Support Our Troops: How the White House Fails To Do So
Guild, Rebecca Marie
MetadataShow full item record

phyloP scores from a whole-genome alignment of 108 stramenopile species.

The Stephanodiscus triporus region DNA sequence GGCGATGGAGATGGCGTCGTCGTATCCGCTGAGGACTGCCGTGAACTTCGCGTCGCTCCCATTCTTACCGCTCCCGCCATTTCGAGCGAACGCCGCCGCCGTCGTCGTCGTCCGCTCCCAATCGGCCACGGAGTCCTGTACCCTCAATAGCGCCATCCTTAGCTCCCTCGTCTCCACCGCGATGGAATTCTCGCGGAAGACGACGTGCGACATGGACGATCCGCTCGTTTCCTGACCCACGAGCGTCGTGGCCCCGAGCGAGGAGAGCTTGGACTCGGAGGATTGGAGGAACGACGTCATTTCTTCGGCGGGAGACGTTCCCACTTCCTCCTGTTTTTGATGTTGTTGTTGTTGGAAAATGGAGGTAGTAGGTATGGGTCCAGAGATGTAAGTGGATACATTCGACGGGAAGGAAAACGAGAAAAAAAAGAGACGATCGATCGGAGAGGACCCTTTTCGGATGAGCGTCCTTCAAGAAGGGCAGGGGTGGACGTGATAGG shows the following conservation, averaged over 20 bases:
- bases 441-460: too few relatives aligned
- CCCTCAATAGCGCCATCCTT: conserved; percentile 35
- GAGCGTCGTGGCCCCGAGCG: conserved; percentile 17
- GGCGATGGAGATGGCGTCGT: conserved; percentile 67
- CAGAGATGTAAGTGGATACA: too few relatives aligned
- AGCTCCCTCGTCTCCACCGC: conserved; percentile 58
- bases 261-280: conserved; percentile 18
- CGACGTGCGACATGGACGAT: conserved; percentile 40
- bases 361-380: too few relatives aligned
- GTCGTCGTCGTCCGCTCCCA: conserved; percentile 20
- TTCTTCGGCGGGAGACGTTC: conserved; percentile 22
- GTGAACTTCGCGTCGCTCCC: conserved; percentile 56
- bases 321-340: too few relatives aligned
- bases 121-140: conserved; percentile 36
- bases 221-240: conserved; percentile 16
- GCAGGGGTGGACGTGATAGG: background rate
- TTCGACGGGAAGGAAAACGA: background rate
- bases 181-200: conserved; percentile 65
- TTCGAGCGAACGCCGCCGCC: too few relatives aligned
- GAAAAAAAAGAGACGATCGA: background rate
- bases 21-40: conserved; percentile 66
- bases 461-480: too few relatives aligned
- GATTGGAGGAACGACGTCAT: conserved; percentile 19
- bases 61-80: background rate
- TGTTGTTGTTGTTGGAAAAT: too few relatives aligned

American presidents and vice presidents can fail at properly supporting their armed forces by allowing the embezzlement of Department of Defense funds, disseminating defense- related tweets without military advisor review, and not publicly endorsing naval deterrence operations. As the American taxpayer votes for the president, who is constitutionally the head of the military as the Commander-in-Chief, the taxpayer ultimately directs the military. The American public should understand how the highest elected officials fail to serve them and their armed forces. A gap in research exists regarding the presidential impact on the military due to the military’s apolitical nature. This thesis attempts to add to the limited body of work regarding the relationship between the White House and the Department of Defense. The first contribution is the impact of public support on military operations, specifically naval deterrence. The chapter explores three case studies: Strait of Hormuz, Taiwan Strait, and South China Sea. Naval deterrence operations do not have the same level of success when the president does not officially endorse them. The second contribution of this thesis is the lack of accountability of the executive branch and embezzlement from the Department of Defense. This chapter investigates three politicians: Vice President Richard Cheney (R), President Barack Obama (D), and President Donald Trump (R). Research finds that presidents and vice presidents can become kleptocratic through the Department of Defense when there is no accountability from the legislative or judicial branches. The last contribution is the importance of recognizing that tweets are lawful orders with severe consequences on the Department of Defense. The chapter explores President Trump’s tweets aimed at North Korea, Iran, and transgender service members. Trump’s unique communication style should serve as a warning regarding the possible repercussions of removing military advisors from reviewing official communication regarding the armed forces. Finally, the thesis provides recommendations for accountability of the president and vice president to support the troops better.